Target Capture and Station Keeping of Fixed Speed Vehicles without Self-Location Information
KAUST DepartmentComputer, Electrical and Mathematical Sciences and Engineering (CEMSE) Division
Electrical Engineering Program
Online Publication Date2018-06-30
Print Publication Date2018-09
Permanent link to this recordhttp://hdl.handle.net/10754/630448
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AbstractTarget capture and station keeping problems for an autonomous vehicle agent have been studied in the literature for the cases where the position of the agent can be measured. Station keeping refers to moving the agent to a target whose distances are predefined from a set of beacons that can be stations or other agents. Here we study the target capture and station keeping problems for a nonholonomic vehicle agent that does not know its location and can measure only distances to the target (to the beacons for station keeping). This sensing limitation corresponds to consideration of unavailability of GPS and odometry in practical UAV settings. For each of the target capture and station keeping problems, we propose a control algorithm that uses only agent-target (agent-beacon for station keeping) range and range rate information. We show the stability and convergence properties of our control algorithms. We verified the performance of our control algorithms by simulations and real time experiments on a ground robot. Our algorithms captured the target in finite time in the experiments. Therefore, our algorithms are efficient in scenarios where GPS is unavailable or target identification by vision algorithms is unreliable but continuous agent-target range measurements are available.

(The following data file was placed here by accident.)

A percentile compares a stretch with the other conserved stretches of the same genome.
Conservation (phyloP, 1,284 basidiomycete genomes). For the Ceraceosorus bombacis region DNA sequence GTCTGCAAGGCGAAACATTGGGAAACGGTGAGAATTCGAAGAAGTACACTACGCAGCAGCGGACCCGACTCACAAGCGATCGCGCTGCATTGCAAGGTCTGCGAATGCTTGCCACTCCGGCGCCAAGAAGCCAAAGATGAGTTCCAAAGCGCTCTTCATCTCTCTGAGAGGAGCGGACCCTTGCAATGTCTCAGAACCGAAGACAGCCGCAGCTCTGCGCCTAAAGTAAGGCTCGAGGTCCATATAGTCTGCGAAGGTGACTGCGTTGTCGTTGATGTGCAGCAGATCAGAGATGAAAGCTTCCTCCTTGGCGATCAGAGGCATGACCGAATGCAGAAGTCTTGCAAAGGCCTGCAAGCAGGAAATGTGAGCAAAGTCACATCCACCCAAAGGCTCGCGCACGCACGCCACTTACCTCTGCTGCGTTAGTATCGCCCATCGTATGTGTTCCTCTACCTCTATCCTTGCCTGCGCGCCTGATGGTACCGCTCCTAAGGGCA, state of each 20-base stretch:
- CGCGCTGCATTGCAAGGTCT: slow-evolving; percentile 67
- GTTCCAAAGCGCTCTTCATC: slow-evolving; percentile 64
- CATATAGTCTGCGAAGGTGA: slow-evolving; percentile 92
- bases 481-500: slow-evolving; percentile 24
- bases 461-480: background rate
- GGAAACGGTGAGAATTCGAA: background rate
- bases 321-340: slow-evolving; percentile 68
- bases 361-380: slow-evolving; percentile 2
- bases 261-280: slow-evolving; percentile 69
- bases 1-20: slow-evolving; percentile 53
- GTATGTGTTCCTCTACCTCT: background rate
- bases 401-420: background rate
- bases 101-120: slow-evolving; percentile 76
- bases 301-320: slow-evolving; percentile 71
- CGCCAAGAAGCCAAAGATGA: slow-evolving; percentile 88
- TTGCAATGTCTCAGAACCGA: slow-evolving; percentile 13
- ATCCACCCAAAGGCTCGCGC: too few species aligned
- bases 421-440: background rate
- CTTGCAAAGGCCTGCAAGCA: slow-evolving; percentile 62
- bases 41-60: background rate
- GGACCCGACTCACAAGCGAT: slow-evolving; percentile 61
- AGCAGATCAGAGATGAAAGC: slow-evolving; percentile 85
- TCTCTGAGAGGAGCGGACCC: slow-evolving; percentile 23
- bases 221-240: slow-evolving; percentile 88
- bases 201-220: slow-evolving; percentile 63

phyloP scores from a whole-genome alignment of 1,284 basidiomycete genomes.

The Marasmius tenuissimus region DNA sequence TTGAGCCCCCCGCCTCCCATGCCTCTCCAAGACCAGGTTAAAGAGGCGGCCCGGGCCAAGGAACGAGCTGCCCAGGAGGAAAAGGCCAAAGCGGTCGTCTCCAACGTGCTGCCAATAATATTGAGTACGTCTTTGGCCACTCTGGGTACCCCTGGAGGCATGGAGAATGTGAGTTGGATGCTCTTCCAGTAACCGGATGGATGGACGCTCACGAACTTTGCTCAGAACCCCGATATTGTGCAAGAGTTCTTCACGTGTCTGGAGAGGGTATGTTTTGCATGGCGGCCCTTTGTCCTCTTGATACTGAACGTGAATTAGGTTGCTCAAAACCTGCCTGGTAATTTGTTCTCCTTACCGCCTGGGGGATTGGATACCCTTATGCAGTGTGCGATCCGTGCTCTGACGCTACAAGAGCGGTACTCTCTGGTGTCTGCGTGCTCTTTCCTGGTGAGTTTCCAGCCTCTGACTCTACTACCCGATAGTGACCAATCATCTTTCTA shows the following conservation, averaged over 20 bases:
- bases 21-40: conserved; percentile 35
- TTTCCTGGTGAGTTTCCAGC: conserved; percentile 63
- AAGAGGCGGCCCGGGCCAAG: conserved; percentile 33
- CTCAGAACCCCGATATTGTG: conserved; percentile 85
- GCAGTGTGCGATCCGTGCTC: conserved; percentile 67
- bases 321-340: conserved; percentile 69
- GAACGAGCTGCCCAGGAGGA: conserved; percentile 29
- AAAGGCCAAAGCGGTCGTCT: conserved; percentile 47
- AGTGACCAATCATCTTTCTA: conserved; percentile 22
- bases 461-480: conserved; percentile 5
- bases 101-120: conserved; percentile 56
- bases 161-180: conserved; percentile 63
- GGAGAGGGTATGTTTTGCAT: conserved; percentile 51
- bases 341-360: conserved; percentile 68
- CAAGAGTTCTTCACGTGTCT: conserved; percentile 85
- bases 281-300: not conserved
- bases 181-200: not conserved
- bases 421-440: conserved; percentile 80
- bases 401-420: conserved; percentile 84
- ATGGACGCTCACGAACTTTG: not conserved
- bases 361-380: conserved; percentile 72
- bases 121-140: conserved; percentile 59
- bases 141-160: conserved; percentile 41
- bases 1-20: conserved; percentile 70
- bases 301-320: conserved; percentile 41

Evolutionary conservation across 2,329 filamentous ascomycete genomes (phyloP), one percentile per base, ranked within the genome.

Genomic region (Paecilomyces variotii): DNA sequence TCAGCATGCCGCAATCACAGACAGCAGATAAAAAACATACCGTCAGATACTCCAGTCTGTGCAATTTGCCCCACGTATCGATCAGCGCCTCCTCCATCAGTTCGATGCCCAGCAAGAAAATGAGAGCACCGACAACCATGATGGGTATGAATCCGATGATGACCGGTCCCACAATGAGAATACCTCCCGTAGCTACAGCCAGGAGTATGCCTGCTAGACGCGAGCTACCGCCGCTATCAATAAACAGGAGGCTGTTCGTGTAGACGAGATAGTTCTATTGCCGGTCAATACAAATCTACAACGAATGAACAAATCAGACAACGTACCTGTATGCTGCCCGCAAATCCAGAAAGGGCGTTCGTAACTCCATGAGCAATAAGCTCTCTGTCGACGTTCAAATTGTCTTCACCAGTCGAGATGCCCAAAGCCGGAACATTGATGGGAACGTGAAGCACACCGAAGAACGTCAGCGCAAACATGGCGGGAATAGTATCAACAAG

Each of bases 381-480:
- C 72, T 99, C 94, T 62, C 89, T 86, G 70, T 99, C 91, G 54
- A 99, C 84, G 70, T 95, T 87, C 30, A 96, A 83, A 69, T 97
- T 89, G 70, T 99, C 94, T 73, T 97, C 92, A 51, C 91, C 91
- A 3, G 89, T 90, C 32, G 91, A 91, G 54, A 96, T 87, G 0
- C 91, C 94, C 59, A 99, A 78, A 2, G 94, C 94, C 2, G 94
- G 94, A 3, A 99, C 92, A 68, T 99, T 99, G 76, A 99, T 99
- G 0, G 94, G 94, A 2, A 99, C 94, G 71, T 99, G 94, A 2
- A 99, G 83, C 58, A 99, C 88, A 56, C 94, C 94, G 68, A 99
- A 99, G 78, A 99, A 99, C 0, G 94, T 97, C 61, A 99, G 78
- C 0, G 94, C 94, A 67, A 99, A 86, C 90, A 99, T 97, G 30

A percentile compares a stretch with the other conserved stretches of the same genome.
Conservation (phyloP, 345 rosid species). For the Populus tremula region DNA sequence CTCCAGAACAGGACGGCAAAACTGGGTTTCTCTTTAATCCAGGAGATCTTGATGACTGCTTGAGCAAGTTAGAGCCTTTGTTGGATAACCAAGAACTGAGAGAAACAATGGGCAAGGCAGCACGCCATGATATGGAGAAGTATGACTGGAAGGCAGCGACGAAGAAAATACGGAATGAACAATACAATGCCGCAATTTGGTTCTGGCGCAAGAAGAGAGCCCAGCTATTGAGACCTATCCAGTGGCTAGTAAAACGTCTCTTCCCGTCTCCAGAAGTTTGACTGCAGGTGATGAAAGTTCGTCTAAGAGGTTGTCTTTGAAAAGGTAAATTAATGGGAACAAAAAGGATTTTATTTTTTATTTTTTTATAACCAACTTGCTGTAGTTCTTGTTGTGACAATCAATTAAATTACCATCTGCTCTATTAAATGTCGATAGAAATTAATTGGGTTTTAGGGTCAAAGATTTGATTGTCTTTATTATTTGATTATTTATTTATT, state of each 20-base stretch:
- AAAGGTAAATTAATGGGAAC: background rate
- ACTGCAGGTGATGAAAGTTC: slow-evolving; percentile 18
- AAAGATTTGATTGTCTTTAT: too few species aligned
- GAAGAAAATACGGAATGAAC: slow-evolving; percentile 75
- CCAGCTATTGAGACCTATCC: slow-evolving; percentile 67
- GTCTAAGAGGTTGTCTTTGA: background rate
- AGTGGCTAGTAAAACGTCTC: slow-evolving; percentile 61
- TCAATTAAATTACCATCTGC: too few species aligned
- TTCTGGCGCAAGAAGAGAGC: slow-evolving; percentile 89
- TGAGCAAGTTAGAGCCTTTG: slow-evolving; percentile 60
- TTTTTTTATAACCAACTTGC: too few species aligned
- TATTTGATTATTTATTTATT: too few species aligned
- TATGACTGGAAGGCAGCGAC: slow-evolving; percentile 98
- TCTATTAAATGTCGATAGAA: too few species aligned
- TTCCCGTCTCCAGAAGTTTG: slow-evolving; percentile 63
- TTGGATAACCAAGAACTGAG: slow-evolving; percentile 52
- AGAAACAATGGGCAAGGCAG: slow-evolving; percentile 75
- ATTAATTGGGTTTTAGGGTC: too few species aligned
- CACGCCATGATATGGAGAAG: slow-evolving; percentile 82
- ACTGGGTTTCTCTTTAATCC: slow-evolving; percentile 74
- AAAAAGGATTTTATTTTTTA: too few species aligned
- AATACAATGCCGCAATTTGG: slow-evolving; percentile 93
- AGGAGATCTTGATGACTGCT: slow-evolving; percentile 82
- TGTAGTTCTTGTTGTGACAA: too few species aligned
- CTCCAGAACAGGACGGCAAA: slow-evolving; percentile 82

CitationGüler S, Fidan B (2018) Target capture and station keeping of fixed speed vehicles without self-location information. European Journal of Control 43: 1–11. Available: http://dx.doi.org/10.1016/j.ejcon.2018.06.003.
SponsorsThis work is supported by the Canadian NSERC Discovery Grant 116806. The research reported in this publication was supported in part by funding from King Abdullah University of Science and Technology (KAUST). The experiments were performed at the Robotics, Intelligent Systems, and Control (RISC) Laboratory, KAUST.
JournalEuropean Journal of Control